While I didn’t know the exact definition of family-centered maternity care (FCMC) when I was pregnant and planning my birth, the birth I envisioned and hoped for fit that model without my knowing it.
I came to be more interested in the concept when I joined a patient and family advisory council for maternal services for our local health region. I joined not because I want all moms to have my exact experience, but so they may each have the experience they desire and their choices respected.
There are various definitions of FCMC but the main gist is that it respects and takes into consideration the patients’ preferences and empowers patients to be responsible for their self-care. It also reduces the use of interventions that are unwanted, inappropriate, or not needed (more on this definition can be found here, though there are many others as well). Reducing the use of unnecessary interventions matters because interventions can directly affect breastfeeding.
It was fitting then when last fall I was contacted by a postpartum nurse/instructor who is also a PhD student focusing on obstetrical research. She wanted to speak to a woman about her birth experience to see how it fit into the FCMC model. I’m always happy to share my birth story, and I was even more excited because she wanted to make a video project. My only regret, if you can call it that, from our birth is I forgot to call our birth photographer we’d booked – baby just came too fast and it slipped our minds! My doula took some pictures, which were amazing, but of course not quite the same.
This nurse and I discussed how my birth fit into the principles of FCMC. Here they are in more detail:
- Childbirth is seen as a wellness, not illness, and a normal life event.
- Care is personalized to the individual needs of the family.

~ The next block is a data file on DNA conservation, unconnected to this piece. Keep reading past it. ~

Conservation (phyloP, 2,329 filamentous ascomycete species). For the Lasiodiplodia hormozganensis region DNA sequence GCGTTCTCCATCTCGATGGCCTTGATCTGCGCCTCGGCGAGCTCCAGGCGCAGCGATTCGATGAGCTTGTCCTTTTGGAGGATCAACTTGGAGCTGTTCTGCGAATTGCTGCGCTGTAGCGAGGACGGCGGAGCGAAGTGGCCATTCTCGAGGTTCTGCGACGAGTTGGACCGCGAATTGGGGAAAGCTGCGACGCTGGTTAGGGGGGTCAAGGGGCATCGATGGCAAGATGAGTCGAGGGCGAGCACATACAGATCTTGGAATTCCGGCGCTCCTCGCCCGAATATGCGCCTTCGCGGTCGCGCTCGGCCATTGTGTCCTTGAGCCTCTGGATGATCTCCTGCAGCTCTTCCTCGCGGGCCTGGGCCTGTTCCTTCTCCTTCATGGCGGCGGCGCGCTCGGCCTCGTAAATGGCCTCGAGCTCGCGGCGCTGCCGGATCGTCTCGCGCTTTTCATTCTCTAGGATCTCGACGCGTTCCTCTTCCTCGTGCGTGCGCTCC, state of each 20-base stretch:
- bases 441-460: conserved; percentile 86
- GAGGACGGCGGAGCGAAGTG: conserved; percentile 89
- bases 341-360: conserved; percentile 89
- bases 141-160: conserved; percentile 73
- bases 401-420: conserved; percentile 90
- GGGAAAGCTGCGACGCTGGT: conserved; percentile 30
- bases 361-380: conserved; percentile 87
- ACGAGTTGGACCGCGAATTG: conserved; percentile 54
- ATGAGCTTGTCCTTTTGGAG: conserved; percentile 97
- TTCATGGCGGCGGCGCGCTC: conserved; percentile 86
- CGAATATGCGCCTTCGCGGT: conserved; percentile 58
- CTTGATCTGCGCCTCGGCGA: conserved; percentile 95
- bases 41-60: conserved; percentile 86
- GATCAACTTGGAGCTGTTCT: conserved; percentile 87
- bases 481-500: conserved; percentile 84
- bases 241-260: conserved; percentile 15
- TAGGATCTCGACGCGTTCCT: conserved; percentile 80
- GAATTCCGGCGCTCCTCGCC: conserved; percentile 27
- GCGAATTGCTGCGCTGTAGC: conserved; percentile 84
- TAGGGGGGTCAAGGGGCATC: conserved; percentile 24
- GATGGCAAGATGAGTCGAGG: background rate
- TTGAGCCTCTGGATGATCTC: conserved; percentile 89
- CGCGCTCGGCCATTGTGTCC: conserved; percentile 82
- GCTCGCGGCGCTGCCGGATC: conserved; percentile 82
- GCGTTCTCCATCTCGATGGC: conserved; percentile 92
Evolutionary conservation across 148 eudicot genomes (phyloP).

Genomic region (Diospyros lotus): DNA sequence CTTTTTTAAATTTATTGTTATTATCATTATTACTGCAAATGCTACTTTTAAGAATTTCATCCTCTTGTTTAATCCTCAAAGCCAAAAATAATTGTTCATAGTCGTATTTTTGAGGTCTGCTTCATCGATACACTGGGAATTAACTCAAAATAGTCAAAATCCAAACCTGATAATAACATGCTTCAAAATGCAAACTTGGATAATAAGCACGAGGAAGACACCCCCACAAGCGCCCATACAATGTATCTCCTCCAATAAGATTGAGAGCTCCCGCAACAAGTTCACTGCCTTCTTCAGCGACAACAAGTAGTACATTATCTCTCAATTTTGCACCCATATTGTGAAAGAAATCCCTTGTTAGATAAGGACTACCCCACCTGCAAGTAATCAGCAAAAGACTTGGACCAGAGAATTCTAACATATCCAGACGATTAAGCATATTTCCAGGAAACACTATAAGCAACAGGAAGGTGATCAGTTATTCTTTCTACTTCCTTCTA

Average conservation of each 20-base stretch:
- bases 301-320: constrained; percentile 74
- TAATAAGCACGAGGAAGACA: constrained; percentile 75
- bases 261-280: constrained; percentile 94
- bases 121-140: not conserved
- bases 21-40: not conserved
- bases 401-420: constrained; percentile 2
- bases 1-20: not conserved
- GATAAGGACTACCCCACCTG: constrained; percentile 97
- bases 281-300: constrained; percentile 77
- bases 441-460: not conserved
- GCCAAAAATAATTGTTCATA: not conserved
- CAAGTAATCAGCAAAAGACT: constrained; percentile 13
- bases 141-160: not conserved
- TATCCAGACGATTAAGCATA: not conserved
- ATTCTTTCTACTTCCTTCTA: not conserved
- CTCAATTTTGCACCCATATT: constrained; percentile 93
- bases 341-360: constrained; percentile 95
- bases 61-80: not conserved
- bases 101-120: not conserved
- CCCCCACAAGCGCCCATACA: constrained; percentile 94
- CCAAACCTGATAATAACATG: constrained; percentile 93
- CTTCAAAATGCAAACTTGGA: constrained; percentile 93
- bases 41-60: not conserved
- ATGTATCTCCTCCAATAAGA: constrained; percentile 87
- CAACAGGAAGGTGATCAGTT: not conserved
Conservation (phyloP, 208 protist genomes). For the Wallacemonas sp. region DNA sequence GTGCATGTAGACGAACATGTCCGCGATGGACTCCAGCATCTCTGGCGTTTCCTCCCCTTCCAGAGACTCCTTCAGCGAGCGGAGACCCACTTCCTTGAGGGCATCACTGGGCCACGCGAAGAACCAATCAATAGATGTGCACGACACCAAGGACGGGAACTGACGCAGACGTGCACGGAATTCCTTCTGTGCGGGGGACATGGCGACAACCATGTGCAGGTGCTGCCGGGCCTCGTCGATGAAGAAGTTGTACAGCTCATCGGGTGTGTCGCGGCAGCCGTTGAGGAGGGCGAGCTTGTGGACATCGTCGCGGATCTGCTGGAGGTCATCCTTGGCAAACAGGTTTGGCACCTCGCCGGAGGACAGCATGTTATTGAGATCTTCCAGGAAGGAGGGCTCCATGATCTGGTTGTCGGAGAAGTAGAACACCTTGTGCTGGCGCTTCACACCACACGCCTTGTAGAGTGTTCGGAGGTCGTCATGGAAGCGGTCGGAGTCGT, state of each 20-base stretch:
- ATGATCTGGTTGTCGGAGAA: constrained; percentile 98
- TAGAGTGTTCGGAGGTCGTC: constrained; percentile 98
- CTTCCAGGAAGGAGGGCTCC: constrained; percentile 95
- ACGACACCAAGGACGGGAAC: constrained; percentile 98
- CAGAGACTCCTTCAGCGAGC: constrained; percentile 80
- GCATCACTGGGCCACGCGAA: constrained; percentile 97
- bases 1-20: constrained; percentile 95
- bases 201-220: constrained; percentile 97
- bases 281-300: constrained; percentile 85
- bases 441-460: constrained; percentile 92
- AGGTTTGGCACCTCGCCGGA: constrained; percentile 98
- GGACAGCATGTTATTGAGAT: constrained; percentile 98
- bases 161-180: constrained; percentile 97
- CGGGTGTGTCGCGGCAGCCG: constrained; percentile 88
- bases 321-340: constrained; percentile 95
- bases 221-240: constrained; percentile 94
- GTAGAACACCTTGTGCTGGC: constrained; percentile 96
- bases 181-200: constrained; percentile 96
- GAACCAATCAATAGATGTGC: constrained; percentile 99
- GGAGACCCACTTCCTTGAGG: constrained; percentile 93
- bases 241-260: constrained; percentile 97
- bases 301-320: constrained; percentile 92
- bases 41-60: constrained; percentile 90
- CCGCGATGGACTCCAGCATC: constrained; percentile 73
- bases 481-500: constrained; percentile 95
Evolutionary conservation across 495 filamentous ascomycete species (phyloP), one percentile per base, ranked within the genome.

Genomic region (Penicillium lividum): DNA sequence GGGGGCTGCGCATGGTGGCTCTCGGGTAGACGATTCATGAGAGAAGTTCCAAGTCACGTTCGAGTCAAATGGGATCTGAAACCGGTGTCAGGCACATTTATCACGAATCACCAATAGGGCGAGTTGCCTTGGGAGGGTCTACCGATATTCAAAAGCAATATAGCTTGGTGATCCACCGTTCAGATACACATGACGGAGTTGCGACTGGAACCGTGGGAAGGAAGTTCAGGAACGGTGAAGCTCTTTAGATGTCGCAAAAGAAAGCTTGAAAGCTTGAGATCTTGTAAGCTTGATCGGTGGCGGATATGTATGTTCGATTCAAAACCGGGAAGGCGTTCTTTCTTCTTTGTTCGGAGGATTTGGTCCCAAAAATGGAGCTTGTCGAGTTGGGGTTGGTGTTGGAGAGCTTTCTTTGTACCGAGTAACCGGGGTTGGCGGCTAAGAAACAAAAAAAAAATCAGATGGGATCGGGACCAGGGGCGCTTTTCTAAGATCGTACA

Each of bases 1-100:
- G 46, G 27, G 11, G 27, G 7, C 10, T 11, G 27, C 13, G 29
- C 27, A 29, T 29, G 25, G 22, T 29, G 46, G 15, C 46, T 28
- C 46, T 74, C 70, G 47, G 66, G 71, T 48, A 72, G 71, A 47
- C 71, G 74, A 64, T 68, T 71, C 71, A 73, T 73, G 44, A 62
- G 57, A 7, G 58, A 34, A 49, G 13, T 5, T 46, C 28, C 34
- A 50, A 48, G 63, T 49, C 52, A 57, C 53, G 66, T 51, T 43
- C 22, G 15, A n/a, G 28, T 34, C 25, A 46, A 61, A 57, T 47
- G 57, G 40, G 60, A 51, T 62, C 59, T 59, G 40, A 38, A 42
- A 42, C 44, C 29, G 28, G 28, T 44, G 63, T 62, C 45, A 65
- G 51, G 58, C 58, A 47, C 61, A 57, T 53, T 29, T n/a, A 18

- The hospital team assists the family in making informed choices for their care during pregnancy, labour, birth, postpartum, and newborn care, and strives to provide them with the experience they desire.
- The father and/or other supportive persons of the mother’s choice are actively involved in the care.
- Whenever the mother wishes, family and friends are encouraged to be present during the entire hospital stay including labour and birth.
- A woman’s labour and birth care are provided in the same location unless a cesarean birth is necessary. Whenever possible, postpartum and newborn care are also given in the same location and by the same caregivers.
- Mothers are encouraged to keep their babies in their rooms at all times, and nursing care focuses on teaching and role modelling while providing safe, quality care for the mom and baby together.
- Parents have access to their high-risk newborns at all times and are included in the care of their infants to the extent possible given the newborn’s condition.
These don’t sound like outrageous expectations, but they are not the norm for every family when they go to give birth in a hospital, and that’s a shame.
Why does this matter? Because a mother’s birth experience has a direct effect on her postpartum experience. We already know we need to do more to improve postpartum care for moms. A good first step would be improving her birth experience as much as possible so she gets off to a good start and doesn’t have to add dealing with a traumatic birth on top of healing her body and taking care of a newborn.
Watch the video below to see the beautiful representation Darcie did of our birth and how it fits into family-centered maternity care. I’d love to hear how your experience fits into this model of care or how it could have been improved to better reflect it.
I knew before I became pregnant that I wanted a doula. I knew the stats on how much a doula could help me achieve the birth I wanted (and conversely, navigate my birth if it didn’t go the way I wanted). With the help of a good friend, I selected four and met them for interviews.